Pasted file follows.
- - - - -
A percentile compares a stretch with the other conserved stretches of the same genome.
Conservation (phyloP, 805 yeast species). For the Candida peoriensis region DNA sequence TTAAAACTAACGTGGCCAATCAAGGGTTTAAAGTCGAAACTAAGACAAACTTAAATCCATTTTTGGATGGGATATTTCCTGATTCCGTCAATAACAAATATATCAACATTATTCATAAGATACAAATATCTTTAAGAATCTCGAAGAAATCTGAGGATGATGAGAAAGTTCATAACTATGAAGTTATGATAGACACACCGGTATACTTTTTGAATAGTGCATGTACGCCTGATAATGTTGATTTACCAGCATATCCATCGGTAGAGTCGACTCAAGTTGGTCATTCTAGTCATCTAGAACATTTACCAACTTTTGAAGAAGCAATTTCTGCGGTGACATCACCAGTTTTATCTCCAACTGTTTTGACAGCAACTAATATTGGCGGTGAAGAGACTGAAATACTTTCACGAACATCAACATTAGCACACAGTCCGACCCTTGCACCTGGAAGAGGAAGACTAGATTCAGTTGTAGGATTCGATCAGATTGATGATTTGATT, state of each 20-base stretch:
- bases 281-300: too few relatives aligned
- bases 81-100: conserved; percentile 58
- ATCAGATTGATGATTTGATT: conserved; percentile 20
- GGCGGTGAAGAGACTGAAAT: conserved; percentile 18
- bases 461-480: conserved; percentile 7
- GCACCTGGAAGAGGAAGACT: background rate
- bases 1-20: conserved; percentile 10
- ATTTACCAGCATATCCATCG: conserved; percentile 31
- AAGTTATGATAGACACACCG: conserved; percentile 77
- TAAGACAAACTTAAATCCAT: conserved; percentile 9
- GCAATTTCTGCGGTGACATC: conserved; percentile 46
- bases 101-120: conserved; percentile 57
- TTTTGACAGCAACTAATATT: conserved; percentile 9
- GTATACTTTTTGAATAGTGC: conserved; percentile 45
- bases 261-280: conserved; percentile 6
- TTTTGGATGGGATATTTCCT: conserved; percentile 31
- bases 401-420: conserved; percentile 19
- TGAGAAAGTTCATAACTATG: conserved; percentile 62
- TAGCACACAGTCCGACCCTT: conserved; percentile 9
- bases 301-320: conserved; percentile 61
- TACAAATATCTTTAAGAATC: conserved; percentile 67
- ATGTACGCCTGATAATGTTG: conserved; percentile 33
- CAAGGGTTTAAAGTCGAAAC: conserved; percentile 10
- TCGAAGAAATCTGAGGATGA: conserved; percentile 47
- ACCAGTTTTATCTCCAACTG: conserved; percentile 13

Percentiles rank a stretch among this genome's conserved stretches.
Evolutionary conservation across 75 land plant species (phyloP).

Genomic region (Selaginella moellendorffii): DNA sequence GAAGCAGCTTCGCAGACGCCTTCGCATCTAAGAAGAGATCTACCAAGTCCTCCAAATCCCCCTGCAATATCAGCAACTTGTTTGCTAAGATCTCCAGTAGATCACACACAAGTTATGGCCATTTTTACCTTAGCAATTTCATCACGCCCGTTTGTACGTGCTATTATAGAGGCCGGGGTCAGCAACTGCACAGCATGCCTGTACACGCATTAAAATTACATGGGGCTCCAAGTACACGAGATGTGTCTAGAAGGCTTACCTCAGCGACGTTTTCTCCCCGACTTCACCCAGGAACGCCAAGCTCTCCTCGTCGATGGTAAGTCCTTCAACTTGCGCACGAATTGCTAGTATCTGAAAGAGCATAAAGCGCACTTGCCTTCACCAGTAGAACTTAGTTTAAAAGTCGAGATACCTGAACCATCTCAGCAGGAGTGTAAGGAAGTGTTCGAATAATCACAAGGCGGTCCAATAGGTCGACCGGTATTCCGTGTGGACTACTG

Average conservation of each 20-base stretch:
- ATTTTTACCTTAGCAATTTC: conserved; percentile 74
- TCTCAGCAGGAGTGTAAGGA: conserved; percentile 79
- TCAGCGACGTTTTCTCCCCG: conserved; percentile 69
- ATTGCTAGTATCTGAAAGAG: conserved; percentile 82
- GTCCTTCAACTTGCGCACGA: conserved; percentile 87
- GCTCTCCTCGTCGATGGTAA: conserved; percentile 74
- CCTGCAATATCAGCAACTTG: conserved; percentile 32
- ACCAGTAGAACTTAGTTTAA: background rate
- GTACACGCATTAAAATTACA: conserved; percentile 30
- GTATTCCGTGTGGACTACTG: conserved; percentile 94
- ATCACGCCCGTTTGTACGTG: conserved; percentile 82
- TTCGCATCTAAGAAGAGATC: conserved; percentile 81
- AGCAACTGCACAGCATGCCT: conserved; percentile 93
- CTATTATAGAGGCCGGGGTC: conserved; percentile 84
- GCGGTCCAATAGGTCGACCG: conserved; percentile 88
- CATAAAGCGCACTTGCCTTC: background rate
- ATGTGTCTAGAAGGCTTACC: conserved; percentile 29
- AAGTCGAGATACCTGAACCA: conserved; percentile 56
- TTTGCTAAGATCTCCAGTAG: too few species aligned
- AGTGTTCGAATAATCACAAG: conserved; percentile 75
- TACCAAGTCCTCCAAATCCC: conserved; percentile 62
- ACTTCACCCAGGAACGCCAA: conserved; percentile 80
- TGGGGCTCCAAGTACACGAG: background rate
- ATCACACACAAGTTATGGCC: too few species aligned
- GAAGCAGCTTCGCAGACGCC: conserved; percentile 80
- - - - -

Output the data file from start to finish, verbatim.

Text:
A percentile compares a stretch with the other conserved stretches of the same genome.
Conservation (phyloP, 805 yeast species). For the Candida peoriensis region DNA sequence TTAAAACTAACGTGGCCAATCAAGGGTTTAAAGTCGAAACTAAGACAAACTTAAATCCATTTTTGGATGGGATATTTCCTGATTCCGTCAATAACAAATATATCAACATTATTCATAAGATACAAATATCTTTAAGAATCTCGAAGAAATCTGAGGATGATGAGAAAGTTCATAACTATGAAGTTATGATAGACACACCGGTATACTTTTTGAATAGTGCATGTACGCCTGATAATGTTGATTTACCAGCATATCCATCGGTAGAGTCGACTCAAGTTGGTCATTCTAGTCATCTAGAACATTTACCAACTTTTGAAGAAGCAATTTCTGCGGTGACATCACCAGTTTTATCTCCAACTGTTTTGACAGCAACTAATATTGGCGGTGAAGAGACTGAAATACTTTCACGAACATCAACATTAGCACACAGTCCGACCCTTGCACCTGGAAGAGGAAGACTAGATTCAGTTGTAGGATTCGATCAGATTGATGATTTGATT, state of each 20-base stretch:
- bases 281-300: too few relatives aligned
- bases 81-100: conserved; percentile 58
- ATCAGATTGATGATTTGATT: conserved; percentile 20
- GGCGGTGAAGAGACTGAAAT: conserved; percentile 18
- bases 461-480: conserved; percentile 7
- GCACCTGGAAGAGGAAGACT: background rate
- bases 1-20: conserved; percentile 10
- ATTTACCAGCATATCCATCG: conserved; percentile 31
- AAGTTATGATAGACACACCG: conserved; percentile 77
- TAAGACAAACTTAAATCCAT: conserved; percentile 9
- GCAATTTCTGCGGTGACATC: conserved; percentile 46
- bases 101-120: conserved; percentile 57
- TTTTGACAGCAACTAATATT: conserved; percentile 9
- GTATACTTTTTGAATAGTGC: conserved; percentile 45
- bases 261-280: conserved; percentile 6
- TTTTGGATGGGATATTTCCT: conserved; percentile 31
- bases 401-420: conserved; percentile 19
- TGAGAAAGTTCATAACTATG: conserved; percentile 62
- TAGCACACAGTCCGACCCTT: conserved; percentile 9
- bases 301-320: conserved; percentile 61
- TACAAATATCTTTAAGAATC: conserved; percentile 67
- ATGTACGCCTGATAATGTTG: conserved; percentile 33
- CAAGGGTTTAAAGTCGAAAC: conserved; percentile 10
- TCGAAGAAATCTGAGGATGA: conserved; percentile 47
- ACCAGTTTTATCTCCAACTG: conserved; percentile 13

Percentiles rank a stretch among this genome's conserved stretches.
Evolutionary conservation across 75 land plant species (phyloP).

Genomic region (Selaginella moellendorffii): DNA sequence GAAGCAGCTTCGCAGACGCCTTCGCATCTAAGAAGAGATCTACCAAGTCCTCCAAATCCCCCTGCAATATCAGCAACTTGTTTGCTAAGATCTCCAGTAGATCACACACAAGTTATGGCCATTTTTACCTTAGCAATTTCATCACGCCCGTTTGTACGTGCTATTATAGAGGCCGGGGTCAGCAACTGCACAGCATGCCTGTACACGCATTAAAATTACATGGGGCTCCAAGTACACGAGATGTGTCTAGAAGGCTTACCTCAGCGACGTTTTCTCCCCGACTTCACCCAGGAACGCCAAGCTCTCCTCGTCGATGGTAAGTCCTTCAACTTGCGCACGAATTGCTAGTATCTGAAAGAGCATAAAGCGCACTTGCCTTCACCAGTAGAACTTAGTTTAAAAGTCGAGATACCTGAACCATCTCAGCAGGAGTGTAAGGAAGTGTTCGAATAATCACAAGGCGGTCCAATAGGTCGACCGGTATTCCGTGTGGACTACTG

Average conservation of each 20-base stretch:
- ATTTTTACCTTAGCAATTTC: conserved; percentile 74
- TCTCAGCAGGAGTGTAAGGA: conserved; percentile 79
- TCAGCGACGTTTTCTCCCCG: conserved; percentile 69
- ATTGCTAGTATCTGAAAGAG: conserved; percentile 82
- GTCCTTCAACTTGCGCACGA: conserved; percentile 87
- GCTCTCCTCGTCGATGGTAA: conserved; percentile 74
- CCTGCAATATCAGCAACTTG: conserved; percentile 32
- ACCAGTAGAACTTAGTTTAA: background rate
- GTACACGCATTAAAATTACA: conserved; percentile 30
- GTATTCCGTGTGGACTACTG: conserved; percentile 94
- ATCACGCCCGTTTGTACGTG: conserved; percentile 82
- TTCGCATCTAAGAAGAGATC: conserved; percentile 81
- AGCAACTGCACAGCATGCCT: conserved; percentile 93
- CTATTATAGAGGCCGGGGTC: conserved; percentile 84
- GCGGTCCAATAGGTCGACCG: conserved; percentile 88
- CATAAAGCGCACTTGCCTTC: background rate
- ATGTGTCTAGAAGGCTTACC: conserved; percentile 29
- AAGTCGAGATACCTGAACCA: conserved; percentile 56
- TTTGCTAAGATCTCCAGTAG: too few species aligned
- AGTGTTCGAATAATCACAAG: conserved; percentile 75
- TACCAAGTCCTCCAAATCCC: conserved; percentile 62
- ACTTCACCCAGGAACGCCAA: conserved; percentile 80
- TGGGGCTCCAAGTACACGAG: background rate
- ATCACACACAAGTTATGGCC: too few species aligned
- GAAGCAGCTTCGCAGACGCC: conserved; percentile 80